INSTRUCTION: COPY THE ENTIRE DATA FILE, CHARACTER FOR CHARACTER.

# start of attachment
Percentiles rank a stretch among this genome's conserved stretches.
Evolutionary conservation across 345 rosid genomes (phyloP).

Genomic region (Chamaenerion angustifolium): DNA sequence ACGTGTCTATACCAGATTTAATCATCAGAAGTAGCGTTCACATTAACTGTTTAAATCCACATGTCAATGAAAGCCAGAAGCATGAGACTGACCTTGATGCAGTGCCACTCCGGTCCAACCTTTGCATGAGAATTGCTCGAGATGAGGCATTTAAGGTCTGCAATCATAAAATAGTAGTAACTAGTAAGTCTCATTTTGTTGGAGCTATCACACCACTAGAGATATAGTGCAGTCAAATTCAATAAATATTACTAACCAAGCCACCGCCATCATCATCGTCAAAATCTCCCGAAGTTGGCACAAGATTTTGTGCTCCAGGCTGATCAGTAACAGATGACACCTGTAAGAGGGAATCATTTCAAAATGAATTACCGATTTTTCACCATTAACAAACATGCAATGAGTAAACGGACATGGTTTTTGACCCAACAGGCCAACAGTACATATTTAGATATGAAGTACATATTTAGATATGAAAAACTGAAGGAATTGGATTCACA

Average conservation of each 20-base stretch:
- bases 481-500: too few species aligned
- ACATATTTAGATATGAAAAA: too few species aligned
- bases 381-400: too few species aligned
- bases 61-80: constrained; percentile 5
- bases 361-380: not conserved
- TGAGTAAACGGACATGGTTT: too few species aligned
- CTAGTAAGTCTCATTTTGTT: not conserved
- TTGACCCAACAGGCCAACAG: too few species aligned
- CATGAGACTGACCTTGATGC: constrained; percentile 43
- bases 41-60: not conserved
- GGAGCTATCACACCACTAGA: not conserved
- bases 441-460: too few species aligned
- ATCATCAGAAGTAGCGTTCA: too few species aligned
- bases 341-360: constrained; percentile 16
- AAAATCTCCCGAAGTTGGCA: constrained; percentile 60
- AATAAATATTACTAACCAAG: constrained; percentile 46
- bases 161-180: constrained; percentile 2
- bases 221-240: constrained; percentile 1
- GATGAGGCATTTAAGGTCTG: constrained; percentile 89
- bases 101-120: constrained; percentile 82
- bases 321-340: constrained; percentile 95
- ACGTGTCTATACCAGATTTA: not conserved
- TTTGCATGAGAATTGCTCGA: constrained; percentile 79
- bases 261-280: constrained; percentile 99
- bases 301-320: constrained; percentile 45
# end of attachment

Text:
Percentiles rank a stretch among this genome's conserved stretches.
Evolutionary conservation across 345 rosid genomes (phyloP).

Genomic region (Chamaenerion angustifolium): DNA sequence ACGTGTCTATACCAGATTTAATCATCAGAAGTAGCGTTCACATTAACTGTTTAAATCCACATGTCAATGAAAGCCAGAAGCATGAGACTGACCTTGATGCAGTGCCACTCCGGTCCAACCTTTGCATGAGAATTGCTCGAGATGAGGCATTTAAGGTCTGCAATCATAAAATAGTAGTAACTAGTAAGTCTCATTTTGTTGGAGCTATCACACCACTAGAGATATAGTGCAGTCAAATTCAATAAATATTACTAACCAAGCCACCGCCATCATCATCGTCAAAATCTCCCGAAGTTGGCACAAGATTTTGTGCTCCAGGCTGATCAGTAACAGATGACACCTGTAAGAGGGAATCATTTCAAAATGAATTACCGATTTTTCACCATTAACAAACATGCAATGAGTAAACGGACATGGTTTTTGACCCAACAGGCCAACAGTACATATTTAGATATGAAGTACATATTTAGATATGAAAAACTGAAGGAATTGGATTCACA

Average conservation of each 20-base stretch:
- bases 481-500: too few species aligned
- ACATATTTAGATATGAAAAA: too few species aligned
- bases 381-400: too few species aligned
- bases 61-80: constrained; percentile 5
- bases 361-380: not conserved
- TGAGTAAACGGACATGGTTT: too few species aligned
- CTAGTAAGTCTCATTTTGTT: not conserved
- TTGACCCAACAGGCCAACAG: too few species aligned
- CATGAGACTGACCTTGATGC: constrained; percentile 43
- bases 41-60: not conserved
- GGAGCTATCACACCACTAGA: not conserved
- bases 441-460: too few species aligned
- ATCATCAGAAGTAGCGTTCA: too few species aligned
- bases 341-360: constrained; percentile 16
- AAAATCTCCCGAAGTTGGCA: constrained; percentile 60
- AATAAATATTACTAACCAAG: constrained; percentile 46
- bases 161-180: constrained; percentile 2
- bases 221-240: constrained; percentile 1
- GATGAGGCATTTAAGGTCTG: constrained; percentile 89
- bases 101-120: constrained; percentile 82
- bases 321-340: constrained; percentile 95
- ACGTGTCTATACCAGATTTA: not conserved
- TTTGCATGAGAATTGCTCGA: constrained; percentile 79
- bases 261-280: constrained; percentile 99
- bases 301-320: constrained; percentile 45